This was TROUBLE in all capitals.
It was time to dig into my bag of tricks. In my book, Chicken Soup for the Gardener’s Soul, I chronicled a humorous true story about a garden plagued by a marauding moose.  I hoped to utilize a few of those antler deterrents for my uninvited buck. I began by attaching dryer sheets of Bounce on all of my major plants plus tacking them to the outside of the white pickets every 6 inches. The smell supposedly deters deer.  I also installed waving flags and a burlap barrier on the areas where he leapt.
Didn’t work. He returned for dinner that night.
Next, I bought bars of Irish Spring soap to scrape around the property. The dirt and plants smelled as fresh as the Emerald Isle.  He basked in the clean fragrance of the leprechauns, leaping with glee.
The third night I installed motion detection lights. He reveled in the spotlight. The star jumped in.
The fourth night, I blasted the radio tuned to a raspy rap station. Mr. Buck grooved and pranced in my backyard.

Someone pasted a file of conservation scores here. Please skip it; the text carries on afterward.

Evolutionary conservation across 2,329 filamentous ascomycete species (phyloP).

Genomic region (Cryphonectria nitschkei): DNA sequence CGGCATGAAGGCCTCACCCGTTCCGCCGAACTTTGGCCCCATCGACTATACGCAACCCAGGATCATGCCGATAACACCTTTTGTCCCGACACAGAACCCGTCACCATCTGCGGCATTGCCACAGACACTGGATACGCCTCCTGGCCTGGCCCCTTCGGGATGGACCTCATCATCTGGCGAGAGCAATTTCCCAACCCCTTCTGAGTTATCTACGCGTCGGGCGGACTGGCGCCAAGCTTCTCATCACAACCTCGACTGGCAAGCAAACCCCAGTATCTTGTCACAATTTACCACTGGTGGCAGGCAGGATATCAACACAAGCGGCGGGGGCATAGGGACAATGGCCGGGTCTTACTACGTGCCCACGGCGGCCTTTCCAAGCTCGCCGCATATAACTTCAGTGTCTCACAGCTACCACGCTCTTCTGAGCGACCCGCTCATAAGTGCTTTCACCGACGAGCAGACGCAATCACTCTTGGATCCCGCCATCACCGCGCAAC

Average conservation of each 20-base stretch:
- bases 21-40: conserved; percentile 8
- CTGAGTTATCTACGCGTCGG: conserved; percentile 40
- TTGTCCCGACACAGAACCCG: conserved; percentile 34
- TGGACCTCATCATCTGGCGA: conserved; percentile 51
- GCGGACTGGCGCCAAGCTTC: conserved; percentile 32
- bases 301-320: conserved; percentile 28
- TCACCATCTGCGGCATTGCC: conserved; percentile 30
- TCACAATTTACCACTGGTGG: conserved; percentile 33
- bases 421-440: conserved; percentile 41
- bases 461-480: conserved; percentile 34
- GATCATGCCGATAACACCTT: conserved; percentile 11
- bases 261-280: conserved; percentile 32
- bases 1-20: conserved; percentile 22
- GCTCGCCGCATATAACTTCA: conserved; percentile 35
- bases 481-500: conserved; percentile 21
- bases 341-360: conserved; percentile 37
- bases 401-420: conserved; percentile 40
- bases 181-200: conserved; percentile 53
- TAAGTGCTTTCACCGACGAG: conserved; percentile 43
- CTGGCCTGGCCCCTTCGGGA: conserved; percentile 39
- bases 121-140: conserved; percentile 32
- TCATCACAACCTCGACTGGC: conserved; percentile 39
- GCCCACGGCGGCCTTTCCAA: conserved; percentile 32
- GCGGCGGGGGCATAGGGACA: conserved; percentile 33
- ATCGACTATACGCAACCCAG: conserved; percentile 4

The fifth night, frustrated, I ventured to the garden center where I met other gardeners deluged with deer. We commiserated while comparing notes. I bought several different animal repellents.  Following directions, I sprinkled the granules of hot peppers and sprayed the mixture of rotten eggs formulated to drive critters away with a mild irritation to their nasal passages.  The smell gagged me, but the aroma aroused him. He ate my agapanthus.
On the sixth night, I positioned wooden pallets and garbage cans around the perimeter to discourage his high jump. He’s an Olympian.